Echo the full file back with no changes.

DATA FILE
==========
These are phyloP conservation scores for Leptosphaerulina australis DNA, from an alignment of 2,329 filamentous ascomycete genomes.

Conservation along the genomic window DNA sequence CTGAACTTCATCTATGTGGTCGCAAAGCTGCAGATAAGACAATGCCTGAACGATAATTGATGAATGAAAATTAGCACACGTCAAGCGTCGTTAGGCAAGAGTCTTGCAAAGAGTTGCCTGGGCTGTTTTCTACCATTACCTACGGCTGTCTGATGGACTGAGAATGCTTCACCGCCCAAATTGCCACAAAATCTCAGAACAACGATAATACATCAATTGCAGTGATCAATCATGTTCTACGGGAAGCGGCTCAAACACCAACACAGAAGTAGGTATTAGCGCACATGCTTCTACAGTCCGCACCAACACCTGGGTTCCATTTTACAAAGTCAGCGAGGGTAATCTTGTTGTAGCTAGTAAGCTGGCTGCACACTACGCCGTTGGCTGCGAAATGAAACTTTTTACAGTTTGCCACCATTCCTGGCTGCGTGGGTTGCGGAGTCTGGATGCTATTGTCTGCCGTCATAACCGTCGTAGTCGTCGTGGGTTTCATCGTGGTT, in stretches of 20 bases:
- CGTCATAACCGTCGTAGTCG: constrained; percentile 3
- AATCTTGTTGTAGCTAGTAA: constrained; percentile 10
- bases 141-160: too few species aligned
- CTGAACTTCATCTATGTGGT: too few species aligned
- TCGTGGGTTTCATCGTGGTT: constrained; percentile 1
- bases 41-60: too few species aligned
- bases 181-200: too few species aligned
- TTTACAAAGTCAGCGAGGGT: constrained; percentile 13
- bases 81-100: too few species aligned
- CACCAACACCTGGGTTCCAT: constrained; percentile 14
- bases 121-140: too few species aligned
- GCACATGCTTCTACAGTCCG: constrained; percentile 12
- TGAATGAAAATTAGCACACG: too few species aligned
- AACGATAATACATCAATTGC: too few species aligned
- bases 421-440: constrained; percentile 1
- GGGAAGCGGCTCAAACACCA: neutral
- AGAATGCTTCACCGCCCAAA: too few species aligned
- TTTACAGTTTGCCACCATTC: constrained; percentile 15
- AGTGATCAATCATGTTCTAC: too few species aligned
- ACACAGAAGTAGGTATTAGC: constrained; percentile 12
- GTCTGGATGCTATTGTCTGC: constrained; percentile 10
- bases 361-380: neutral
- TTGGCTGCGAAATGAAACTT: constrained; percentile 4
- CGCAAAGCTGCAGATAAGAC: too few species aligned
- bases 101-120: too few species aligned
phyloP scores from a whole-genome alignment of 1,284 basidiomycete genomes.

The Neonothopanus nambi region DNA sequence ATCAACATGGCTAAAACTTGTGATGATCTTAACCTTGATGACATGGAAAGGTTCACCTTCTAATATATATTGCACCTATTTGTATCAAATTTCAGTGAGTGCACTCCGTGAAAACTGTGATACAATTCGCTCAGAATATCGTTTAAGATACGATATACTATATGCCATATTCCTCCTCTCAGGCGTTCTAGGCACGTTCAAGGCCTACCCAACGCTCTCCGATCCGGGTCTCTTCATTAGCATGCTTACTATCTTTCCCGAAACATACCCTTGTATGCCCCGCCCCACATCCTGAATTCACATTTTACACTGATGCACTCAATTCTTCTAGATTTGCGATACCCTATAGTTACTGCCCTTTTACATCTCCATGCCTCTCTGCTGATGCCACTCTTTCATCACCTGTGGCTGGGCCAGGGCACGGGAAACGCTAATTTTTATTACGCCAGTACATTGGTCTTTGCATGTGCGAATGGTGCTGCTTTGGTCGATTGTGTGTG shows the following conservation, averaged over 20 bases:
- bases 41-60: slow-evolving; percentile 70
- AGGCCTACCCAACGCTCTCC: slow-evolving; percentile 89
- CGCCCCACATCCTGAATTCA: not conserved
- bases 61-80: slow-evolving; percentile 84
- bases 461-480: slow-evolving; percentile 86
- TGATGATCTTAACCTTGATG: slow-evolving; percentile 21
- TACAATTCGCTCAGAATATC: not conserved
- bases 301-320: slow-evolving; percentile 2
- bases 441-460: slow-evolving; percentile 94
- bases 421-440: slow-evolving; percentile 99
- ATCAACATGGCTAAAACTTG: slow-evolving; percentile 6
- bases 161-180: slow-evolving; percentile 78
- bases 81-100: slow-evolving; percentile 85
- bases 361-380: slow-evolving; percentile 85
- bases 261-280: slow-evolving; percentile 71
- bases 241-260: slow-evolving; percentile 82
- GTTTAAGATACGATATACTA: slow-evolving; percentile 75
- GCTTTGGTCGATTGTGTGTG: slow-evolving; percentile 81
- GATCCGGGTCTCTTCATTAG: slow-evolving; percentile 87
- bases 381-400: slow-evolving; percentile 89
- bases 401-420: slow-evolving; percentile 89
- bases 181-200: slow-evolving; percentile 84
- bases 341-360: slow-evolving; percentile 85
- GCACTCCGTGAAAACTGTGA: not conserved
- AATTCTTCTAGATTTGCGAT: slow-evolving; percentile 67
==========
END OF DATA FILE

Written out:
These are phyloP conservation scores for Leptosphaerulina australis DNA, from an alignment of 2,329 filamentous ascomycete genomes.

Conservation along the genomic window DNA sequence CTGAACTTCATCTATGTGGTCGCAAAGCTGCAGATAAGACAATGCCTGAACGATAATTGATGAATGAAAATTAGCACACGTCAAGCGTCGTTAGGCAAGAGTCTTGCAAAGAGTTGCCTGGGCTGTTTTCTACCATTACCTACGGCTGTCTGATGGACTGAGAATGCTTCACCGCCCAAATTGCCACAAAATCTCAGAACAACGATAATACATCAATTGCAGTGATCAATCATGTTCTACGGGAAGCGGCTCAAACACCAACACAGAAGTAGGTATTAGCGCACATGCTTCTACAGTCCGCACCAACACCTGGGTTCCATTTTACAAAGTCAGCGAGGGTAATCTTGTTGTAGCTAGTAAGCTGGCTGCACACTACGCCGTTGGCTGCGAAATGAAACTTTTTACAGTTTGCCACCATTCCTGGCTGCGTGGGTTGCGGAGTCTGGATGCTATTGTCTGCCGTCATAACCGTCGTAGTCGTCGTGGGTTTCATCGTGGTT, in stretches of 20 bases:
- CGTCATAACCGTCGTAGTCG: constrained; percentile 3
- AATCTTGTTGTAGCTAGTAA: constrained; percentile 10
- bases 141-160: too few species aligned
- CTGAACTTCATCTATGTGGT: too few species aligned
- TCGTGGGTTTCATCGTGGTT: constrained; percentile 1
- bases 41-60: too few species aligned
- bases 181-200: too few species aligned
- TTTACAAAGTCAGCGAGGGT: constrained; percentile 13
- bases 81-100: too few species aligned
- CACCAACACCTGGGTTCCAT: constrained; percentile 14
- bases 121-140: too few species aligned
- GCACATGCTTCTACAGTCCG: constrained; percentile 12
- TGAATGAAAATTAGCACACG: too few species aligned
- AACGATAATACATCAATTGC: too few species aligned
- bases 421-440: constrained; percentile 1
- GGGAAGCGGCTCAAACACCA: neutral
- AGAATGCTTCACCGCCCAAA: too few species aligned
- TTTACAGTTTGCCACCATTC: constrained; percentile 15
- AGTGATCAATCATGTTCTAC: too few species aligned
- ACACAGAAGTAGGTATTAGC: constrained; percentile 12
- GTCTGGATGCTATTGTCTGC: constrained; percentile 10
- bases 361-380: neutral
- TTGGCTGCGAAATGAAACTT: constrained; percentile 4
- CGCAAAGCTGCAGATAAGAC: too few species aligned
- bases 101-120: too few species aligned
phyloP scores from a whole-genome alignment of 1,284 basidiomycete genomes.

The Neonothopanus nambi region DNA sequence ATCAACATGGCTAAAACTTGTGATGATCTTAACCTTGATGACATGGAAAGGTTCACCTTCTAATATATATTGCACCTATTTGTATCAAATTTCAGTGAGTGCACTCCGTGAAAACTGTGATACAATTCGCTCAGAATATCGTTTAAGATACGATATACTATATGCCATATTCCTCCTCTCAGGCGTTCTAGGCACGTTCAAGGCCTACCCAACGCTCTCCGATCCGGGTCTCTTCATTAGCATGCTTACTATCTTTCCCGAAACATACCCTTGTATGCCCCGCCCCACATCCTGAATTCACATTTTACACTGATGCACTCAATTCTTCTAGATTTGCGATACCCTATAGTTACTGCCCTTTTACATCTCCATGCCTCTCTGCTGATGCCACTCTTTCATCACCTGTGGCTGGGCCAGGGCACGGGAAACGCTAATTTTTATTACGCCAGTACATTGGTCTTTGCATGTGCGAATGGTGCTGCTTTGGTCGATTGTGTGTG shows the following conservation, averaged over 20 bases:
- bases 41-60: slow-evolving; percentile 70
- AGGCCTACCCAACGCTCTCC: slow-evolving; percentile 89
- CGCCCCACATCCTGAATTCA: not conserved
- bases 61-80: slow-evolving; percentile 84
- bases 461-480: slow-evolving; percentile 86
- TGATGATCTTAACCTTGATG: slow-evolving; percentile 21
- TACAATTCGCTCAGAATATC: not conserved
- bases 301-320: slow-evolving; percentile 2
- bases 441-460: slow-evolving; percentile 94
- bases 421-440: slow-evolving; percentile 99
- ATCAACATGGCTAAAACTTG: slow-evolving; percentile 6
- bases 161-180: slow-evolving; percentile 78
- bases 81-100: slow-evolving; percentile 85
- bases 361-380: slow-evolving; percentile 85
- bases 261-280: slow-evolving; percentile 71
- bases 241-260: slow-evolving; percentile 82
- GTTTAAGATACGATATACTA: slow-evolving; percentile 75
- GCTTTGGTCGATTGTGTGTG: slow-evolving; percentile 81
- GATCCGGGTCTCTTCATTAG: slow-evolving; percentile 87
- bases 381-400: slow-evolving; percentile 89
- bases 401-420: slow-evolving; percentile 89
- bases 181-200: slow-evolving; percentile 84
- bases 341-360: slow-evolving; percentile 85
- GCACTCCGTGAAAACTGTGA: not conserved
- AATTCTTCTAGATTTGCGAT: slow-evolving; percentile 67